Additionally, those who survived the earthquake are in mortal need.  Millions in the south of Haiti have lost everything that they had, and are now living in the streets with no way to acquire even the most basic of needs, like food, safe drinking water, and adequate shelter from the elements.  The need of the Haitian people for help will not end in weeks or months.  It will not end in years.  We chose, for tonight’s event, to support Partners in Health because it is a rare case of an international aid organization that actually works—helping people in a big way, and with astonishingly small administrative overhead.

In planning this event, we wished to share with the public a glimpse of our religion—its beauty, integrity and complexity.  We believe that, in many ways, what people think about Vodou is also what they think about Haitians.  If people believe that Vodou is benighted, encouraging waste and discouraging development, they will use this as a convenient excuse to not help Haiti.   Some have even suggested that Vodou was the cause of the Haitian earthquake.  On the contrary, Vodou is integral to the indomitable spirit of the Haitian people.  It summons bravery and strength in the face of adversity.  We hope that this ceremony will shed light on the Vodou tradition and allow you to appreciate its beauty.

The ceremony tonight is divided into two parts.  The first part, the Priyè Ginen, is the traditional beginning to any Vodou service.  It is a sung liturgy, combining Catholic prayers in French and Kreyòl, as well as uniquely Vodou prayers in Kreyòl and langaj, an untranslatable dialect, spoken by the spirits, with roots in African languages.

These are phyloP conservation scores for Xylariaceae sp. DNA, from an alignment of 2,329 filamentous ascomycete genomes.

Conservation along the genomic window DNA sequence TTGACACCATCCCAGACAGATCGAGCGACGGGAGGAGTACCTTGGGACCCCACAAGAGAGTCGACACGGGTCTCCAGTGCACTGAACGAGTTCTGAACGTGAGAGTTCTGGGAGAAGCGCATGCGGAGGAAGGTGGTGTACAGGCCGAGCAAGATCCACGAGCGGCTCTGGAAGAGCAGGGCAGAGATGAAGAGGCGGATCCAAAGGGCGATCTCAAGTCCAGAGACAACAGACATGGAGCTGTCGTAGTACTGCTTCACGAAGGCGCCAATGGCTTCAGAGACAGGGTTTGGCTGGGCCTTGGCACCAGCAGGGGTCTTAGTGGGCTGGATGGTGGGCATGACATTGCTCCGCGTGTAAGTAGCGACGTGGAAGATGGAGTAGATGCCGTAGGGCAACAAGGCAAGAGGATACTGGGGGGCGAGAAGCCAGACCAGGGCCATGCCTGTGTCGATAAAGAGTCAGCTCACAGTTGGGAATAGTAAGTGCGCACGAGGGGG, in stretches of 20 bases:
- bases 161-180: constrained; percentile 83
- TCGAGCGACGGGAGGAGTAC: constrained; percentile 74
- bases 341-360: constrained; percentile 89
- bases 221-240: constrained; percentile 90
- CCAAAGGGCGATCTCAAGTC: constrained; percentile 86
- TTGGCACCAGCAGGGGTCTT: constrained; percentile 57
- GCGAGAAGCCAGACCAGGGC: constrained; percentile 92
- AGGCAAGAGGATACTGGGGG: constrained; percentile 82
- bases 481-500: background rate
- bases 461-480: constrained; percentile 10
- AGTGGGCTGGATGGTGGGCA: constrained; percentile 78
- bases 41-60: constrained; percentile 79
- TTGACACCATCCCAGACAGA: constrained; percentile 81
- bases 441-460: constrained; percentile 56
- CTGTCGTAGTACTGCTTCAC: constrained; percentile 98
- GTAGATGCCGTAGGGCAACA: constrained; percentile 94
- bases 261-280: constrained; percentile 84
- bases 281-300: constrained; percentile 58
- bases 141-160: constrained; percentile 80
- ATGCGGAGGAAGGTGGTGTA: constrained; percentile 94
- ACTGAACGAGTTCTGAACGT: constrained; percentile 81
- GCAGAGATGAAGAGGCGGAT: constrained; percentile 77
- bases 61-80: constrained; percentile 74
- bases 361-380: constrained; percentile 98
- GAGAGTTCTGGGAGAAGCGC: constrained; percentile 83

In the second part of the ceremony, we will sing songs from the bohoun tradition of Vodou funeral music.  These songs focus on images of departure, and often speak with the voice of the dead as they announce that they are leaving.  Even if you don’t speak Kreyòl, we encourage you to try to sing along, even if its just to hum.  Singing is an important part of Vodou because it conveys intent and power.  When we sing the song, “Nibo se,” we will process around the room and then salute the altar.

Nibo se, Nibo mache n a wè yo, Nibo se.
Nibo se, Nibo mache n a wè yo, Nibo se.
Di Jakomèl nou prale Minao,
Minao nou prale Gelefwe la.
Nibo se, Nibo mache n a wè yo, Nibo se.

[Loose translation:]
They are newly dead, we will walk to see them, the newly dead.
They are newly dead, we will walk to see them, the newly dead.
From Jacmel, we are going to Minao,
From Minao, we will go to Gelefwe.
They are newly dead, we will walk to see them, the newly dead. 

This song encourages the dead to take leave of the world and seek their rest in Gelefwe, the land of the dead.  After we are done saluting, we will invite anyone who wishes to come to the altar and salute, at which time you can light a candle if you brought one and leave it on the altar.  The sixth song we will sing, “Pèp Ayisyen,” is a new song written by Manbo Maude for this occasion.

 Pèp ayisyen, ann nou met’ tèt ansanm o.
Pitit peyi nou malad, epi yo mouri.
Pèp ayisyen, ann nou met’ tèt ansanm o.
Pitit peyi nou malad, epi yo mouri.
Se pa kriye ki leve lamò,
Pawol anpil p ap leve lamò atò!
Mare vant nou, mare ren nou
Pou nou ka wè ki sa n ap fè pou yo.

People of Haiti, let us put our heads together.
Our countrymen are sick, they are dying.
People of Haiti, let us put our heads together.
Our countrymen are sick, they are dying.
Crying won’t raise the dead,
A lot of talking won’t raise the dead at all!
Get ready to work [lit. “Tie our stomachs and backs”]
So we can figure out how to help them.


1 Comment

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One response to “In memoriam

  1. What a beautiful new song. Mesi anpil pou ou.